I have heard many engineers complain that industry is too timid when it comes to innovation. Incremental improvements are pursued while major opportunities for game-changing opportunities are rejected because of cost and risk. These impressions are backed up with solid evidence. In his influential book, “The Rise and Fall of American Growth,” Northwestern University Economics Professor Robert J. Gordon observes that five great inventions led to an era of peak economic growth between 1920 and 1970. The five inventions are electricity, urban sanitation, chemicals and pharmaceuticals, the internal combustion engine, and modern communication. In contrast, subsequent inventions, such as computers, robots, and the much-hyped Internet of things (IoT), have had much less impact on economic growth.
In a phenomena known as the “incumbent’s curse,” large companies focus on what has made them successful in the past, driving out innovation and risk-taking. Caterpillar is one company that is seeking a cure for the incumbent’s curse. In his new position as global director of innovation, Ken Gray is seeking to infuse the organization with a grass-roots movement to innovate. You may know Ken because of his leadership in Caterpillar’s highly successful commercialization of the 366E H hydraulic hybrid excavator. Recognizing the value of the large amount of data collected on Caterpillar machines, a new division—Analytics and Innovation—has been created to lead the innovation effort. The innovations group is structured to contribute to all categories of Caterpillar’s business: core, adjacent, and transformational. This is a major departure from “business as usual” at Caterpillar.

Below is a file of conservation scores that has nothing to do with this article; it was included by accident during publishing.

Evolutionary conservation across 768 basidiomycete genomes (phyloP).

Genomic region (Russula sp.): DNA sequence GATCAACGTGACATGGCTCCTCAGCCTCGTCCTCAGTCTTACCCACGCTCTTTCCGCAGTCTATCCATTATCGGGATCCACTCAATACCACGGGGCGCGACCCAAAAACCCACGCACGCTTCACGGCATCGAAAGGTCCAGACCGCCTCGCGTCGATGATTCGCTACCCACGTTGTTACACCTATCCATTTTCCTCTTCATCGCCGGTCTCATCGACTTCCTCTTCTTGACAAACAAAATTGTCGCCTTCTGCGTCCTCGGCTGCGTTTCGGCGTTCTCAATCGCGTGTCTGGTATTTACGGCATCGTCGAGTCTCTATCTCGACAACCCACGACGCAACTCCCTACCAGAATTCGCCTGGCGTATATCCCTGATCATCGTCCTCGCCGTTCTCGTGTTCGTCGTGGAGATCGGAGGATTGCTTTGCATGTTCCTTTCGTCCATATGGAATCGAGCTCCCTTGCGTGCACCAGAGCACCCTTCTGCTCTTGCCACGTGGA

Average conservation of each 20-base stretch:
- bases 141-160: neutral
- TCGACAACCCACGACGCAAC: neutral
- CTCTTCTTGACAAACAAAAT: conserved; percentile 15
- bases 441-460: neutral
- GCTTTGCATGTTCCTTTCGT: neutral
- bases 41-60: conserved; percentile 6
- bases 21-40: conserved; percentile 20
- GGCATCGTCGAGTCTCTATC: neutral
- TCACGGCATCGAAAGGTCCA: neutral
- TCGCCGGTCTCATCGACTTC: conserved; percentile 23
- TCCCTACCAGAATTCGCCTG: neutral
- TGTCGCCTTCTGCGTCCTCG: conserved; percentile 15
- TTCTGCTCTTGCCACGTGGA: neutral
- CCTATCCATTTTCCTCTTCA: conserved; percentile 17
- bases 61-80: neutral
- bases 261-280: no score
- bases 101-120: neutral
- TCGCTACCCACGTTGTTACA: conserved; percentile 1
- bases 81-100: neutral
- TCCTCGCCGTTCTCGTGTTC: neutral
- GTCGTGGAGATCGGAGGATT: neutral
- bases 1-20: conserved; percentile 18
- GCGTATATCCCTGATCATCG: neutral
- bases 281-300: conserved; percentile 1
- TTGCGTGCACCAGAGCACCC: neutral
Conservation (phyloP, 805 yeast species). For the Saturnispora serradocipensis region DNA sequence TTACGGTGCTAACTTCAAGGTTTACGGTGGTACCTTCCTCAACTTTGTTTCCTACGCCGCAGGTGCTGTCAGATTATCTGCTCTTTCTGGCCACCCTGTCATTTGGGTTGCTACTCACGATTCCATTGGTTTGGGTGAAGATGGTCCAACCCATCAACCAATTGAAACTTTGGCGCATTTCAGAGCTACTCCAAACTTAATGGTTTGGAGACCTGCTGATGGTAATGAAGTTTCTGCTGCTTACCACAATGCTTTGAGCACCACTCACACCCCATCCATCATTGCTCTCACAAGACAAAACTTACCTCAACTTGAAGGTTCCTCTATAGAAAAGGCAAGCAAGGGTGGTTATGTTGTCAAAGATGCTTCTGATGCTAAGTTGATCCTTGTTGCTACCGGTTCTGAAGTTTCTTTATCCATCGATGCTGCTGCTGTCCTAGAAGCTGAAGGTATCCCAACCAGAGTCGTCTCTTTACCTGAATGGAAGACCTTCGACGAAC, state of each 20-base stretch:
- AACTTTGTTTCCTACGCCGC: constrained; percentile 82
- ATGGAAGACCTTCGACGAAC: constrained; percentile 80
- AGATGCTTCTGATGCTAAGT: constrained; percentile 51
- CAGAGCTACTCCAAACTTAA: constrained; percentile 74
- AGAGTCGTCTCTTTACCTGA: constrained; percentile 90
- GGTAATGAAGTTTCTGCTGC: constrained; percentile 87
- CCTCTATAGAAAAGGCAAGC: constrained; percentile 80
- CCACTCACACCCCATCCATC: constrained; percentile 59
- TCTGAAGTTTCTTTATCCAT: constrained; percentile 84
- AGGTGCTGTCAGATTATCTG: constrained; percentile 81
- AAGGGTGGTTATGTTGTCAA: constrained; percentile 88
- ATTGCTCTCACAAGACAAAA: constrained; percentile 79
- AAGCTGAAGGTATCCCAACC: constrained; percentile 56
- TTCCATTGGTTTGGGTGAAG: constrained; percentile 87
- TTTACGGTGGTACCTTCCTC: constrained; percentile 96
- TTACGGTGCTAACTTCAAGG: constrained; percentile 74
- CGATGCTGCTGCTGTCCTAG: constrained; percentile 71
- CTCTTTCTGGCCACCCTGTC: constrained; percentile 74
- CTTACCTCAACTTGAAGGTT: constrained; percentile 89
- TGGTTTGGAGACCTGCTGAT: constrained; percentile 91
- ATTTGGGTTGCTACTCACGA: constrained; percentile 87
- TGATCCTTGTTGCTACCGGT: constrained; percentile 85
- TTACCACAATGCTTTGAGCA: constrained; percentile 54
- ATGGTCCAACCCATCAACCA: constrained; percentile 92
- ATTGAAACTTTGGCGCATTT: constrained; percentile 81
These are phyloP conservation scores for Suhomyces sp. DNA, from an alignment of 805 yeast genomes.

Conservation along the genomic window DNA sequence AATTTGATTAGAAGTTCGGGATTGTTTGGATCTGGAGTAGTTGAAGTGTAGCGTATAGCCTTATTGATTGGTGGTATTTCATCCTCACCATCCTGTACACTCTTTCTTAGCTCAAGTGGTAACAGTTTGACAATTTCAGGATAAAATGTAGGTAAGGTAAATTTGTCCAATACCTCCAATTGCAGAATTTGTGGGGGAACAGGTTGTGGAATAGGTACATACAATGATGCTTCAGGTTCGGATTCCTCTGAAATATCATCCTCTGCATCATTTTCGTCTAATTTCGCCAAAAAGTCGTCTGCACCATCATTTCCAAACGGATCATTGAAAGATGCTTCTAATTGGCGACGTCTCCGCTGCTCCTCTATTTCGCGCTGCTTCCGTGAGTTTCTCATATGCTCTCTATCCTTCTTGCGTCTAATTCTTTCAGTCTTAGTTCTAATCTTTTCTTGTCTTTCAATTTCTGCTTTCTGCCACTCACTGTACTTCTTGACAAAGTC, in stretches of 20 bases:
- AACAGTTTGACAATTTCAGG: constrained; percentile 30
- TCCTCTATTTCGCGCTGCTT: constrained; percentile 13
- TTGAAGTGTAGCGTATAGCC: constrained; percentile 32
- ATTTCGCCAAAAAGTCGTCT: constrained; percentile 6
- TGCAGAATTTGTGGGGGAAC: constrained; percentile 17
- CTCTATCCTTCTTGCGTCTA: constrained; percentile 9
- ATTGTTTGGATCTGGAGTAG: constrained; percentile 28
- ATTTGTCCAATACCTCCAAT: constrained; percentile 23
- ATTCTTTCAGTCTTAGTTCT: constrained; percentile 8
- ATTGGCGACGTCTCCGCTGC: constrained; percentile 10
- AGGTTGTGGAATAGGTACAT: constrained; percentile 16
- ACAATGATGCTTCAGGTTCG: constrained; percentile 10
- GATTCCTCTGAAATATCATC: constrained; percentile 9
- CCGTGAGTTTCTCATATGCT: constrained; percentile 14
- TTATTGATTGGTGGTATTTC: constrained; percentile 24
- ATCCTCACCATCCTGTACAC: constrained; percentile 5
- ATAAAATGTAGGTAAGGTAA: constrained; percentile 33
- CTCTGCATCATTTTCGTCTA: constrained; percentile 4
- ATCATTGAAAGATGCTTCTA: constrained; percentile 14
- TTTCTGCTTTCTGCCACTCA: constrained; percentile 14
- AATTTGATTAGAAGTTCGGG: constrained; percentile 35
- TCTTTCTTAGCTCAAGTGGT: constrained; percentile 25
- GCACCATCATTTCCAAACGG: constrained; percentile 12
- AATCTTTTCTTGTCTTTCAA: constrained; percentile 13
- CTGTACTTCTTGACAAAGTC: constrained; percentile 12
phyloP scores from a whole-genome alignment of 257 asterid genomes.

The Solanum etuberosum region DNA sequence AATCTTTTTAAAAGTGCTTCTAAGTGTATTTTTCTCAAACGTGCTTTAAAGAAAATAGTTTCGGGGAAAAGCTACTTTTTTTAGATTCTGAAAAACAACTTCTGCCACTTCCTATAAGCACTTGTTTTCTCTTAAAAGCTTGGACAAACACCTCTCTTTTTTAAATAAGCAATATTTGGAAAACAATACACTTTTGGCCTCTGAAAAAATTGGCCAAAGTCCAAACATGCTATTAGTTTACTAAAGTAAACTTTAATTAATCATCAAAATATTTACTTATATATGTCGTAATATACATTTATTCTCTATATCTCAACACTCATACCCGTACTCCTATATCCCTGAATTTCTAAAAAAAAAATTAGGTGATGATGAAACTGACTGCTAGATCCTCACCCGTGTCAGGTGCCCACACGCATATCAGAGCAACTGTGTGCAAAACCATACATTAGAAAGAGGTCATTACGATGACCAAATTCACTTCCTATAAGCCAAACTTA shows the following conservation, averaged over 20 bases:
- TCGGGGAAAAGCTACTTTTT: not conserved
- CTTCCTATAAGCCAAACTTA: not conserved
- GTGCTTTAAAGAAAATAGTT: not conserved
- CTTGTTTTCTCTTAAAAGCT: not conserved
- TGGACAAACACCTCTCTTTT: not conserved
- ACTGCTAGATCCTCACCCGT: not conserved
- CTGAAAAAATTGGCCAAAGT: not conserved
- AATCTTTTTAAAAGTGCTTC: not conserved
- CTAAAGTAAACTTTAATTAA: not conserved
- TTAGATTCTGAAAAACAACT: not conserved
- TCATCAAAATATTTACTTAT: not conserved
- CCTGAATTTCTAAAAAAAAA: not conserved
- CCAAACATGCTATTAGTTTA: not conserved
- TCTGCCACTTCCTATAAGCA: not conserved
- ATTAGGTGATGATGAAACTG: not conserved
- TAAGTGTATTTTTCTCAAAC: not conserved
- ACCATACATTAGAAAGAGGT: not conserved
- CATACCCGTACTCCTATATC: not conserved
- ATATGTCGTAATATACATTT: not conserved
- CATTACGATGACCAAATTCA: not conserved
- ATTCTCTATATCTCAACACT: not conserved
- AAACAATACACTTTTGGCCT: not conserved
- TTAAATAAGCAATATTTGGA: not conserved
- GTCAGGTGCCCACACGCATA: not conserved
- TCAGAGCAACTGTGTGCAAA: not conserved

There is another ingredient in the innovation formula that must not be ignored: universities. In his online article “Is Our Industry Thinking Big Enough?”, Association of Equipment Manufacturers (AEM) Senior Vice President Al Cervero observes that most of the industry presentations in the upcoming CONEXPO-CON/AGG 2017 are old school or mildly innovative with very few moving forward at great speed. In contrast, the presentations from academia and new-to-market companies have a WOW! factor.
Based on my experience at the University of Minnesota as the director of the Center for Compact and Efficient Fluid Power (CCEFP), I believe that teamwork between academia and industry is the key to impactful innovation. CCEFP research is funded by three sources: federal funds, industry funds for competitive research, and pooled industry funds for pre-competitive research. Each of these types of research has a role to play in a well-structured research portfolio. CCEFP currently has seven universities and seventy industry supporters. We are contributing to workforce development of the fluid power industry by providing most of the university graduates entering the industry.
CCEFP research will be showcased in the upcoming Fluid Power Innovation and Research Conference (FPIRC) to be held in Minneapolis on October 10-12. See http://nfpahub.com/events/conferences/fpirc/ for more information. If your company is not among our seventy supporters, I would like to talk to you about the opportunity CCEFP provides. Please contact me at email@example.com.
By Kim A. Stelson, College of Science and Engineering Distinguished Professor, University of Minnesota, and Director, Center for Compact and Efficient Fluid Power